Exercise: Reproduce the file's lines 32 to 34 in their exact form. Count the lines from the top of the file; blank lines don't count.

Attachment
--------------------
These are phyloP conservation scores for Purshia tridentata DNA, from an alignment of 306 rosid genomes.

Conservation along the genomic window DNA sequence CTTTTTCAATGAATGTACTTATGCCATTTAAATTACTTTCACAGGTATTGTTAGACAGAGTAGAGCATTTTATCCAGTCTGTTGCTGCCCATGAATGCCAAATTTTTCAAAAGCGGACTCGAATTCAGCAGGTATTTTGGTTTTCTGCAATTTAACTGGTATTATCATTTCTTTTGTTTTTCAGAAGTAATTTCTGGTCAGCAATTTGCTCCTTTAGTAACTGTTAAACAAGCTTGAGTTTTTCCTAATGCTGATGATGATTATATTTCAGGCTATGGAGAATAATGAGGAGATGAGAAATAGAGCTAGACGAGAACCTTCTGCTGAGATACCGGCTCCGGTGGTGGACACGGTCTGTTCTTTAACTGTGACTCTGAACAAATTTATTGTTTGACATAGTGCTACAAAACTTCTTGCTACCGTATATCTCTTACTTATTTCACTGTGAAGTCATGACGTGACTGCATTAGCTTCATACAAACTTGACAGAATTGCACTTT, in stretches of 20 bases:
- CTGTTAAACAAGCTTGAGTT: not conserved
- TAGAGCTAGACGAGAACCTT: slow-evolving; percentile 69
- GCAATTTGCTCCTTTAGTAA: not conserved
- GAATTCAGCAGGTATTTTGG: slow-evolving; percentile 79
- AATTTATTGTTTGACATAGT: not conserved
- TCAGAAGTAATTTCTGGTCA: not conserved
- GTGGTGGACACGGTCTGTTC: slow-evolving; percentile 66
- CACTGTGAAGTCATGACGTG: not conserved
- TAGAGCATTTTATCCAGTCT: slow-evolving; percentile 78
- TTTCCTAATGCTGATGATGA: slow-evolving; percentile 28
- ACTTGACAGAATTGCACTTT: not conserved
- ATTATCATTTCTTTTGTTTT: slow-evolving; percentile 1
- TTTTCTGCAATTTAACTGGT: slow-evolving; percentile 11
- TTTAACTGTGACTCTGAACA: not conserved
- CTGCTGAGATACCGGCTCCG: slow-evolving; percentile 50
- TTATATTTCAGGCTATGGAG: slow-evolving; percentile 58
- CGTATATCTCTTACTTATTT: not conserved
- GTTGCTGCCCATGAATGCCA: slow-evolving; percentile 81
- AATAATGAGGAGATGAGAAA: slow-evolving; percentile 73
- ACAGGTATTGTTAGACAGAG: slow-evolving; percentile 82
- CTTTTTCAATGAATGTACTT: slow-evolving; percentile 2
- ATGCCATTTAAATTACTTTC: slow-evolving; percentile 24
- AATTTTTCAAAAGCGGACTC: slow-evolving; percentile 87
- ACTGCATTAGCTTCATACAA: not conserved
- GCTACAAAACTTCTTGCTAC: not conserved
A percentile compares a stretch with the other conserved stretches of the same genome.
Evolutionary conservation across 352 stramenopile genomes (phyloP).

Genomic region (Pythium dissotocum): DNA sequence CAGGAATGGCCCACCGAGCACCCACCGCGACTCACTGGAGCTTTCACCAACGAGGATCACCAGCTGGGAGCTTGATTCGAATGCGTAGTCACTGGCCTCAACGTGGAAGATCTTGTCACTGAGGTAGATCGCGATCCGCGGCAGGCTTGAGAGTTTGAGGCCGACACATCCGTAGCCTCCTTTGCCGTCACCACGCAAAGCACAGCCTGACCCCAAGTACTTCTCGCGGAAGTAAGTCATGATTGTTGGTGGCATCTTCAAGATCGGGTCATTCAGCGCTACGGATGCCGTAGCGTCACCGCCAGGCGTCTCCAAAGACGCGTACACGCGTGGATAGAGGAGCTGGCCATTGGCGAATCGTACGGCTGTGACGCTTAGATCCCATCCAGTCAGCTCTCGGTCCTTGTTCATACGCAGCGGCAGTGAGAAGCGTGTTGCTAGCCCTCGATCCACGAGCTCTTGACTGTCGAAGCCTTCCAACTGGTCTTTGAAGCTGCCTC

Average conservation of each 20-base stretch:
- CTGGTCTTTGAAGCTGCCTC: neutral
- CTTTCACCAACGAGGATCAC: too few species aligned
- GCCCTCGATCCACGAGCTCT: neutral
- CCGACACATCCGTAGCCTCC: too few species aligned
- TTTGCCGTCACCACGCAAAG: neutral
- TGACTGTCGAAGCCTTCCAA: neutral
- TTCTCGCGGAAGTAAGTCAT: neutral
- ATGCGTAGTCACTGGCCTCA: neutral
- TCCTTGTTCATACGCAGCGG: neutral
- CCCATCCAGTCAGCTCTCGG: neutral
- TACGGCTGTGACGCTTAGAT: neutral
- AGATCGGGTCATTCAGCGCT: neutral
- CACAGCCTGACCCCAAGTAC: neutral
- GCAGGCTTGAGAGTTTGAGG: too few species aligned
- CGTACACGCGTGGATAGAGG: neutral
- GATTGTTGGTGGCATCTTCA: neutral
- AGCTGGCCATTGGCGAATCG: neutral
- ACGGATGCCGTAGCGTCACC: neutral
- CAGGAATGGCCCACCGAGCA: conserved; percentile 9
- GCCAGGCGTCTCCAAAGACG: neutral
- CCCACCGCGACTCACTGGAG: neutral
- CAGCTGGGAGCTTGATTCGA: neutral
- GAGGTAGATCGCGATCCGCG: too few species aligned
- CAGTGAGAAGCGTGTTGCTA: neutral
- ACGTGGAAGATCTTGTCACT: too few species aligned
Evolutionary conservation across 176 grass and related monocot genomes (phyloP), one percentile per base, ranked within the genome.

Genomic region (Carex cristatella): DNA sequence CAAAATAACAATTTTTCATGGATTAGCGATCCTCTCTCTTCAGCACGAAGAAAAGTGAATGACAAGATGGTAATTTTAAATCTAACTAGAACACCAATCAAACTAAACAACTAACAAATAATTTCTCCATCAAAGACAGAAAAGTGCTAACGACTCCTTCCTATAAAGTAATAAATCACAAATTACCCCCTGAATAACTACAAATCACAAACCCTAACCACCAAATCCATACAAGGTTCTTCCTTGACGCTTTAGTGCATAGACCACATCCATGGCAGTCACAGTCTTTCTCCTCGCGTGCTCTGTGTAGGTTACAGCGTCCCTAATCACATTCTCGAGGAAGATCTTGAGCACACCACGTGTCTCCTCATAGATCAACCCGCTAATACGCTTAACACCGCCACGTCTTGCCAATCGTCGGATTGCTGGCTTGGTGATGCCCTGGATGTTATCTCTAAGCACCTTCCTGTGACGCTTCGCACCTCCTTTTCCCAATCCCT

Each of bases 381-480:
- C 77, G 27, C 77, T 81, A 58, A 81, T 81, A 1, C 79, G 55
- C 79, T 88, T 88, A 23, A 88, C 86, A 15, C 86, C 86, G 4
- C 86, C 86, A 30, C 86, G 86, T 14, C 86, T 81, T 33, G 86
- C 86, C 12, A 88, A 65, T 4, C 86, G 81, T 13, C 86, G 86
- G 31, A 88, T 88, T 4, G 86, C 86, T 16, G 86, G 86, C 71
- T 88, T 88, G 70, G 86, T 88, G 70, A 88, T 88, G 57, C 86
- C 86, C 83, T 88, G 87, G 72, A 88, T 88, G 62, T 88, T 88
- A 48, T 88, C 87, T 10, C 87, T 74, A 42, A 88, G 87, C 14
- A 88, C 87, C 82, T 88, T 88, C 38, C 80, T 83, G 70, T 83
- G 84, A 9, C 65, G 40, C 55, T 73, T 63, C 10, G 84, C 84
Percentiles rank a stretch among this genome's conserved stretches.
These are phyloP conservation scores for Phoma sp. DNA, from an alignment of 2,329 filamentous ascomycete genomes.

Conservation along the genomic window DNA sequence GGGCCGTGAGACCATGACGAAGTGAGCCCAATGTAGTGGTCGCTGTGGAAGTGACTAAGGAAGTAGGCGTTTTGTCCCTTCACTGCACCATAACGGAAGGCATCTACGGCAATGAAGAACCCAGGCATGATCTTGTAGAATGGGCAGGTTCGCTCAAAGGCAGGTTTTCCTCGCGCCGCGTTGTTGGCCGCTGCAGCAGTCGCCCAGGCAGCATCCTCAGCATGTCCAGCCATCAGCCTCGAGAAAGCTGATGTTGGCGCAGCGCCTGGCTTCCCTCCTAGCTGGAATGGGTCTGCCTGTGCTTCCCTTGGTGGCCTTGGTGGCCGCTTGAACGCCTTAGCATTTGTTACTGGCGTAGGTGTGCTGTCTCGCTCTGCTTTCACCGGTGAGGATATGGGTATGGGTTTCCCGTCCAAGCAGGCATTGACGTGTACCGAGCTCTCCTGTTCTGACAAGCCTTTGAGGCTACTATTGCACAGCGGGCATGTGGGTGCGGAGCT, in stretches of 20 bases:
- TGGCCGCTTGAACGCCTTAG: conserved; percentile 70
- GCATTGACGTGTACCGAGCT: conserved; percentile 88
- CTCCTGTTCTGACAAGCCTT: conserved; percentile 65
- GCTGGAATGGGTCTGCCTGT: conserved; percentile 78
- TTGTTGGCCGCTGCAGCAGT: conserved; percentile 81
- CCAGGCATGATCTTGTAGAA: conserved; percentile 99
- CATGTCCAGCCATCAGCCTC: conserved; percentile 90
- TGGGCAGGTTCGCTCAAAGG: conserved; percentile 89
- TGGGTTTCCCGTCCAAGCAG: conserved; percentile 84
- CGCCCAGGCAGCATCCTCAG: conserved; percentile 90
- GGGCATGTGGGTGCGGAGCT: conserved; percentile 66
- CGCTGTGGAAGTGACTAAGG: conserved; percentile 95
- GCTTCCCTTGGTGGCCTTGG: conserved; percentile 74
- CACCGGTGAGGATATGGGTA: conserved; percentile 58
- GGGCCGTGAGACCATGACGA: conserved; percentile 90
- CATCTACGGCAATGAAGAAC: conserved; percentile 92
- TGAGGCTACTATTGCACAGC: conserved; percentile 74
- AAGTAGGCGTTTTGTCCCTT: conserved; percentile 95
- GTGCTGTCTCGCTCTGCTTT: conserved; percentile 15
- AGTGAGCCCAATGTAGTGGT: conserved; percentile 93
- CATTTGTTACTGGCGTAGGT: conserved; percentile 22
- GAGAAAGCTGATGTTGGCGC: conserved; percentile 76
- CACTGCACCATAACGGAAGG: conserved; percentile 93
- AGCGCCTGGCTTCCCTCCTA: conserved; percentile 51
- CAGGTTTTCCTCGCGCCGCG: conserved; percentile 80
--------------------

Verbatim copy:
- CTGGTCTTTGAAGCTGCCTC: neutral
- CTTTCACCAACGAGGATCAC: too few species aligned
- GCCCTCGATCCACGAGCTCT: neutral